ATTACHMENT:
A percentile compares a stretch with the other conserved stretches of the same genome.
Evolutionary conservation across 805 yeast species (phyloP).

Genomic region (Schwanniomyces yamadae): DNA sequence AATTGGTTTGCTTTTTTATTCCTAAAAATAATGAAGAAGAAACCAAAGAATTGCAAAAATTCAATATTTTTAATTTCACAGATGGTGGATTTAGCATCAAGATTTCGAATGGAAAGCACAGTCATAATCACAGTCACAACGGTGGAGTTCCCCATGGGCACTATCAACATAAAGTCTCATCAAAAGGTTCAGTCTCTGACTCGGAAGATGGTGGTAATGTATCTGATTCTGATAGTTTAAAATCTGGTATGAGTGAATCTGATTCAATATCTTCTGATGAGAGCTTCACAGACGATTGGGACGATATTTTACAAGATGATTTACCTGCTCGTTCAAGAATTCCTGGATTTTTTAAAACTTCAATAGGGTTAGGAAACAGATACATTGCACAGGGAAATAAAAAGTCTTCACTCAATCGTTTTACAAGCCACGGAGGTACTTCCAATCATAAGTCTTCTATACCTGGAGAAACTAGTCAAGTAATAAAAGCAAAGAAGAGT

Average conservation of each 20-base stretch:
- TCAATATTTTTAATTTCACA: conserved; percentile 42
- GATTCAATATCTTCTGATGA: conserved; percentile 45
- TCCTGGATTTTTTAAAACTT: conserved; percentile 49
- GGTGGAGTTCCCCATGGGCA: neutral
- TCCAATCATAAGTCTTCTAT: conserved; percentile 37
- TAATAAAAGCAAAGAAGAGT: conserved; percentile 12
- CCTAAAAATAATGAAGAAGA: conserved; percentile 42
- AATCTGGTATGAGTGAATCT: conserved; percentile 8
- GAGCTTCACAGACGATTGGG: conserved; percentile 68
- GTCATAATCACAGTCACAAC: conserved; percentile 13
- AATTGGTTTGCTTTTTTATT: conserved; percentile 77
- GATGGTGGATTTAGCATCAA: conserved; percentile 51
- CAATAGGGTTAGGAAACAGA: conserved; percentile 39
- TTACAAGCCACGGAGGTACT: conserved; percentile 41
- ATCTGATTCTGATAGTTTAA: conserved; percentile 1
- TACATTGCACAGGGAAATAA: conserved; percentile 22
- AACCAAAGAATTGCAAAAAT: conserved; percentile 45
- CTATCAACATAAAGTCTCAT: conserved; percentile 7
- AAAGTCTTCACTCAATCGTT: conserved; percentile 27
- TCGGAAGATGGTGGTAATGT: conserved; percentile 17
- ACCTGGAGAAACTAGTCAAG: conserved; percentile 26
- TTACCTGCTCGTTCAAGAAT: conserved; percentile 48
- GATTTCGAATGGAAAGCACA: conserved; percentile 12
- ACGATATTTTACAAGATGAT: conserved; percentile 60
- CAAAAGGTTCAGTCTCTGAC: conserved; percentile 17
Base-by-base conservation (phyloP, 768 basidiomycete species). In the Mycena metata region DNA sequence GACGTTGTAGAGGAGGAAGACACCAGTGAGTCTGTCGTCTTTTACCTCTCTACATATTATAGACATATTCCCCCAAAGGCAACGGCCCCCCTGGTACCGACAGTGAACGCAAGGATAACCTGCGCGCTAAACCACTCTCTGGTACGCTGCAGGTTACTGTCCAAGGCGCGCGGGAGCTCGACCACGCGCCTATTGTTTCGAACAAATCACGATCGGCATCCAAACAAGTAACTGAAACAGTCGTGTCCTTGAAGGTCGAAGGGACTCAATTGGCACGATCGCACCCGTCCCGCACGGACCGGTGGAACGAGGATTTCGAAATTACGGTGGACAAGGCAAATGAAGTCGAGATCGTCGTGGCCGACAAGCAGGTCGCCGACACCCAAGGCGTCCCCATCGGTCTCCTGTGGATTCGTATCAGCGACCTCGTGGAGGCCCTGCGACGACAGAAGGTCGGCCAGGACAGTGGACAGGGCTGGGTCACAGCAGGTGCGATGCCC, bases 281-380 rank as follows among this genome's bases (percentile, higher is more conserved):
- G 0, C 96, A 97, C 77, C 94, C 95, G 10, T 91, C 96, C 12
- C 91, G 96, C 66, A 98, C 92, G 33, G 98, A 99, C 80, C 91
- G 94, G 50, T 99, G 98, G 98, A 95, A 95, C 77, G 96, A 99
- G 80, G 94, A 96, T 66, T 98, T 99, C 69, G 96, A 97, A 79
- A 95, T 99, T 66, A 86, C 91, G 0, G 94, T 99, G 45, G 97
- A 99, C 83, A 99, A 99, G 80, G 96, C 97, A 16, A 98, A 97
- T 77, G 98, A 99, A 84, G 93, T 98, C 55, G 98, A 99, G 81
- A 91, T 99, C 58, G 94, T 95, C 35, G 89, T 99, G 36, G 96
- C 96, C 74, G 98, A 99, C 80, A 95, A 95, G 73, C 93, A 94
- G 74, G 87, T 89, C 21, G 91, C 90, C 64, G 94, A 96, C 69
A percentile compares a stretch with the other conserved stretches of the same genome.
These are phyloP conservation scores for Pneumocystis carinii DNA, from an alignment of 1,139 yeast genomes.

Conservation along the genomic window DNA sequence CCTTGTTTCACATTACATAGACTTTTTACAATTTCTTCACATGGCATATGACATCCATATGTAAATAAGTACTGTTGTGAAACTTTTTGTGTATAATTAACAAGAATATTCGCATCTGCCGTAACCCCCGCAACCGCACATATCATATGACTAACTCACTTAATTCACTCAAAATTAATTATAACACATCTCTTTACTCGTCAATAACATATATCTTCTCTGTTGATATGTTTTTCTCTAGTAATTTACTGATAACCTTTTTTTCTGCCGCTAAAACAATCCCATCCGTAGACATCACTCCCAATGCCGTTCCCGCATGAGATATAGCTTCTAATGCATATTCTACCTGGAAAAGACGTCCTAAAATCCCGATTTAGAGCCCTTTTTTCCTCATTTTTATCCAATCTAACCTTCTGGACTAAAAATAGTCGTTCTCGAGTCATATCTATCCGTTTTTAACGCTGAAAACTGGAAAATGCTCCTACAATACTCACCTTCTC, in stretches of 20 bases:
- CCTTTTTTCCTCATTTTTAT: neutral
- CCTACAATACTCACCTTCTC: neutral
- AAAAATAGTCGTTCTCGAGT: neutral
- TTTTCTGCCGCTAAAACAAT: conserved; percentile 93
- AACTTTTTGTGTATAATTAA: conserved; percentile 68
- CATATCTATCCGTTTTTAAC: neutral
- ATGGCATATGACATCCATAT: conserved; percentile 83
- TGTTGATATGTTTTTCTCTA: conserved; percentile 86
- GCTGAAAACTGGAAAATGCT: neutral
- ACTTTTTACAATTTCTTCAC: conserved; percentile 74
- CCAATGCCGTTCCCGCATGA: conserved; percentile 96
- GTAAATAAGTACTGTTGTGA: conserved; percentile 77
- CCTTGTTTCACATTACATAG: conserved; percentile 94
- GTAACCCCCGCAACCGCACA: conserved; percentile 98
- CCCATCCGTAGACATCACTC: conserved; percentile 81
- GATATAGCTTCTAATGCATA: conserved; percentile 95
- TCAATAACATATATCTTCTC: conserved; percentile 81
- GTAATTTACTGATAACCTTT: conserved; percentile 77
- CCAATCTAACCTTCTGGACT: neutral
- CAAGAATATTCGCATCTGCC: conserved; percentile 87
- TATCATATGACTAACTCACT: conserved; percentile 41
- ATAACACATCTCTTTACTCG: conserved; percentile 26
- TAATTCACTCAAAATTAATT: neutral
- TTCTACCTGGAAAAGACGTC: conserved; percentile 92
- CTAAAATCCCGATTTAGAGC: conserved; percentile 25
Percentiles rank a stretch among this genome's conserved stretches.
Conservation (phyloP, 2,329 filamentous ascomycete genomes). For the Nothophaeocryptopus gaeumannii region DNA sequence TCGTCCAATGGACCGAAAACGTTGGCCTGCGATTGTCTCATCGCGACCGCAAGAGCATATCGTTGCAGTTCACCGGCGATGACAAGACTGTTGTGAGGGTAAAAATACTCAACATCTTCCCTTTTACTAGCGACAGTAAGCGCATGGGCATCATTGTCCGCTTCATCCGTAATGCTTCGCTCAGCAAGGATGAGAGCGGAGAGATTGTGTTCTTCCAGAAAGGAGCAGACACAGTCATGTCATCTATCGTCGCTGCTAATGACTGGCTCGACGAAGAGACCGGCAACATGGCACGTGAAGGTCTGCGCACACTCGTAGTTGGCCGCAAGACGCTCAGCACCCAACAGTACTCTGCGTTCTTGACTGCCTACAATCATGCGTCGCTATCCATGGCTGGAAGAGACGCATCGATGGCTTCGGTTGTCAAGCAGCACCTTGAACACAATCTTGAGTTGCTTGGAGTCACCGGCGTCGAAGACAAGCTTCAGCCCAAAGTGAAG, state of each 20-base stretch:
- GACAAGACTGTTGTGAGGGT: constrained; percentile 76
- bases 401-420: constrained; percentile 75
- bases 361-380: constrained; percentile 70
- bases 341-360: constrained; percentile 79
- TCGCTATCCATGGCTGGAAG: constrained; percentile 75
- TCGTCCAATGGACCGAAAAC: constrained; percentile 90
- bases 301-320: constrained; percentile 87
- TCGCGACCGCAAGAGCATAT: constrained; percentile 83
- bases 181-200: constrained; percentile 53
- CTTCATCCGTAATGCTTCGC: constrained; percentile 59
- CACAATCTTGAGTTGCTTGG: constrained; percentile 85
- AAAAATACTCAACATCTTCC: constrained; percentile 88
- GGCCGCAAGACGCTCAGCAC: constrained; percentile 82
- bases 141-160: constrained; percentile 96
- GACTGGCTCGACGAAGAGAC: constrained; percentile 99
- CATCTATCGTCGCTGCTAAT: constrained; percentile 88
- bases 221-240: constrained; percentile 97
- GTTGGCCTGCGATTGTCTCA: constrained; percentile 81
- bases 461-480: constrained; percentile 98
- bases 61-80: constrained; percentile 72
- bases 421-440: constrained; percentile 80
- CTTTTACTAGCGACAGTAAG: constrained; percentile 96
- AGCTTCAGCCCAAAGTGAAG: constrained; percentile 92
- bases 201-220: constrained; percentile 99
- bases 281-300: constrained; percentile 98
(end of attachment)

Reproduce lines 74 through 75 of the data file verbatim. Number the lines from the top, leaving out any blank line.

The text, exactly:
- bases 341-360: constrained; percentile 79
- TCGCTATCCATGGCTGGAAG: constrained; percentile 75